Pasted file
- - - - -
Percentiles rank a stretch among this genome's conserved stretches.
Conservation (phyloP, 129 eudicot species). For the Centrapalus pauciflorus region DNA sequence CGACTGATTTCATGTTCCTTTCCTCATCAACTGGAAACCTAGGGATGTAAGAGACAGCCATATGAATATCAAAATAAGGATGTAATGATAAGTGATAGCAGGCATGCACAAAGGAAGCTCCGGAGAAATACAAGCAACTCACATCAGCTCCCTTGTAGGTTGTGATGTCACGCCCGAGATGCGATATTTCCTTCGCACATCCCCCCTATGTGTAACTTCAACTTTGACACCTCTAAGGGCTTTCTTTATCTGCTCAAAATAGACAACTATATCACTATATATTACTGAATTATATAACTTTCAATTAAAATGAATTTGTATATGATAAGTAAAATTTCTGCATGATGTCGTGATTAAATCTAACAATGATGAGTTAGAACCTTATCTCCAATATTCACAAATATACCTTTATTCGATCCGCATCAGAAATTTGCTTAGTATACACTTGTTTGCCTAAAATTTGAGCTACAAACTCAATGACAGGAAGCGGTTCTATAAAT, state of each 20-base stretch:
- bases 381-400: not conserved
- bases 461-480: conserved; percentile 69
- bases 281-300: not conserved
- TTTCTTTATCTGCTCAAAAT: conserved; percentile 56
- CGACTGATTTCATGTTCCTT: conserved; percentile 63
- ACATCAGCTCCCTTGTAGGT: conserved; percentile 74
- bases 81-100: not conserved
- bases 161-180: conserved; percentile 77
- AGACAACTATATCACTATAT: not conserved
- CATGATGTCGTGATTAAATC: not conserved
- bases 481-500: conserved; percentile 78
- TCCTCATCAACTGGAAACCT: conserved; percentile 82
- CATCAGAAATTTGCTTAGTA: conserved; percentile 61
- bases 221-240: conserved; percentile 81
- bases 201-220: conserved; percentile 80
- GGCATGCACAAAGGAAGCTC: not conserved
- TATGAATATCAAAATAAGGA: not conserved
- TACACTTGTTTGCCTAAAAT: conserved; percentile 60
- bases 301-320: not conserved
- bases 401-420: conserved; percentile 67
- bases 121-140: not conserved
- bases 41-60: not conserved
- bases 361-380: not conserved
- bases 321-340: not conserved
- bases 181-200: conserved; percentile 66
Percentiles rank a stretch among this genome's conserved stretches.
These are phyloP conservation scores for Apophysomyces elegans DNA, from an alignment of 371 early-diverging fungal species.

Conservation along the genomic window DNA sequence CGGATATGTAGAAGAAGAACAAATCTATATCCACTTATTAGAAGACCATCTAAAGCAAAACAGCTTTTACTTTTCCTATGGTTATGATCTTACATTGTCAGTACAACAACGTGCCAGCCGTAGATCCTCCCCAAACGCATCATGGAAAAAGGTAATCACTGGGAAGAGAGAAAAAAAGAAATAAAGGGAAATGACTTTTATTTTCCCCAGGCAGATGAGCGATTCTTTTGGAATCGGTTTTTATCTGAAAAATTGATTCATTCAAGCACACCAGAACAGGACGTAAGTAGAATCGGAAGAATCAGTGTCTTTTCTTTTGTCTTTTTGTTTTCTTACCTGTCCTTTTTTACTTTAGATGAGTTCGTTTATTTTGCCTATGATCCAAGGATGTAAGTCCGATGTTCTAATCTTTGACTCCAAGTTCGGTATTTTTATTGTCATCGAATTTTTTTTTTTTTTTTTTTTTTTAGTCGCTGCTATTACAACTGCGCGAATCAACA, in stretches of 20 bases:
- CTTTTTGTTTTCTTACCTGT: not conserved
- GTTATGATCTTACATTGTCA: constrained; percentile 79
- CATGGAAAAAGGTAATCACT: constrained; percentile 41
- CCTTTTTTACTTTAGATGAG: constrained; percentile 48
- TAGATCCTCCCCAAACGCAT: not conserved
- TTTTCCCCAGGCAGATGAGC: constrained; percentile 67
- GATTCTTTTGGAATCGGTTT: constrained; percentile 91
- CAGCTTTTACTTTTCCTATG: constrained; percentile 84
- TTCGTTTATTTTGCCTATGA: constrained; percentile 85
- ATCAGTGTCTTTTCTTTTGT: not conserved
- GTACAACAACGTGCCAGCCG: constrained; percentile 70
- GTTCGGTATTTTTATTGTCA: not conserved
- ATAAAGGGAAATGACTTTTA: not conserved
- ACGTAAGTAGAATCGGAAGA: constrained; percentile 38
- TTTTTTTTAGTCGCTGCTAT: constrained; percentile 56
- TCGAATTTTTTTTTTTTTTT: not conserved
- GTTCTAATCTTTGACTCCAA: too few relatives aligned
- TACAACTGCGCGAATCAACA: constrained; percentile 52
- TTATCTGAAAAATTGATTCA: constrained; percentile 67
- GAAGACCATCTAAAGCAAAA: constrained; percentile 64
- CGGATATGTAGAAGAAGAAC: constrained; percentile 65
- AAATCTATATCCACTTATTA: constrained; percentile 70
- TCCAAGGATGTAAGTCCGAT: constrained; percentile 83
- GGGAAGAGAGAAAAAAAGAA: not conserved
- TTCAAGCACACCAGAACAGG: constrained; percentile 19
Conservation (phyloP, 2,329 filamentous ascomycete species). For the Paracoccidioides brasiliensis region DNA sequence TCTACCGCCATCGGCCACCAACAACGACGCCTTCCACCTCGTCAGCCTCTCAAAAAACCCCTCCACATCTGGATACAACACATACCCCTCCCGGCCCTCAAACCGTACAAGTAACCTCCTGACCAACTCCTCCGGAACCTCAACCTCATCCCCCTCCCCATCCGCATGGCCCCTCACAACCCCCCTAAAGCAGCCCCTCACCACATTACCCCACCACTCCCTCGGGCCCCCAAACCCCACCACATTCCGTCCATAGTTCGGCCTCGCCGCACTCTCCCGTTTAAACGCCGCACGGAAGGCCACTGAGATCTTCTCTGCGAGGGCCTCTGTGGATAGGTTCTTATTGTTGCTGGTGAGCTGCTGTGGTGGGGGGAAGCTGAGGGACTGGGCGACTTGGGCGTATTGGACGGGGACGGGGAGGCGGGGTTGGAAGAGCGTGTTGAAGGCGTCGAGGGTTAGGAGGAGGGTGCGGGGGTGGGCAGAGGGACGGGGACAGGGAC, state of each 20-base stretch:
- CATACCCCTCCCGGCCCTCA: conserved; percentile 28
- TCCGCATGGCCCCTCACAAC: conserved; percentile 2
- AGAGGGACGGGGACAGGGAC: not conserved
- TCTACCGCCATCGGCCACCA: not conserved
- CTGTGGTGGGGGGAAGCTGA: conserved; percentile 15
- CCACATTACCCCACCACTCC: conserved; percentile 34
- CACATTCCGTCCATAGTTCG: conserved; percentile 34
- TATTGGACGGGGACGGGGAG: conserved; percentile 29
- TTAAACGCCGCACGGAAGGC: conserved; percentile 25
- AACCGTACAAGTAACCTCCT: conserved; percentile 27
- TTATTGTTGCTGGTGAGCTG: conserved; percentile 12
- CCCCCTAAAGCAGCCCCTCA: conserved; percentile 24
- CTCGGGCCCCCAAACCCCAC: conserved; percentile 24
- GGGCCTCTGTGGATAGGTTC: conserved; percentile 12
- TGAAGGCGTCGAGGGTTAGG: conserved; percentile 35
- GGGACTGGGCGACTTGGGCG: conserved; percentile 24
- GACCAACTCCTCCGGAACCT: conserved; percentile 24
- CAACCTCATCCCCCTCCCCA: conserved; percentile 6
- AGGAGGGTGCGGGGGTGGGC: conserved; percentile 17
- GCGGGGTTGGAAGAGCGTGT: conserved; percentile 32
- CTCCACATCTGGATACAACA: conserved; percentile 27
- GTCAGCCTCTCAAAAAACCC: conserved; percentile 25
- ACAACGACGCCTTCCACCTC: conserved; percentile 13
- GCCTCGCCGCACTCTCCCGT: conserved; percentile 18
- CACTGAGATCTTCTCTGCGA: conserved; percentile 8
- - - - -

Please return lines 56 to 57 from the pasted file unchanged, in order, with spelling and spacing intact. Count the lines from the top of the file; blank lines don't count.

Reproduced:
Conservation (phyloP, 2,329 filamentous ascomycete species). For the Paracoccidioides brasiliensis region DNA sequence TCTACCGCCATCGGCCACCAACAACGACGCCTTCCACCTCGTCAGCCTCTCAAAAAACCCCTCCACATCTGGATACAACACATACCCCTCCCGGCCCTCAAACCGTACAAGTAACCTCCTGACCAACTCCTCCGGAACCTCAACCTCATCCCCCTCCCCATCCGCATGGCCCCTCACAACCCCCCTAAAGCAGCCCCTCACCACATTACCCCACCACTCCCTCGGGCCCCCAAACCCCACCACATTCCGTCCATAGTTCGGCCTCGCCGCACTCTCCCGTTTAAACGCCGCACGGAAGGCCACTGAGATCTTCTCTGCGAGGGCCTCTGTGGATAGGTTCTTATTGTTGCTGGTGAGCTGCTGTGGTGGGGGGAAGCTGAGGGACTGGGCGACTTGGGCGTATTGGACGGGGACGGGGAGGCGGGGTTGGAAGAGCGTGTTGAAGGCGTCGAGGGTTAGGAGGAGGGTGCGGGGGTGGGCAGAGGGACGGGGACAGGGAC, state of each 20-base stretch:
- CATACCCCTCCCGGCCCTCA: conserved; percentile 28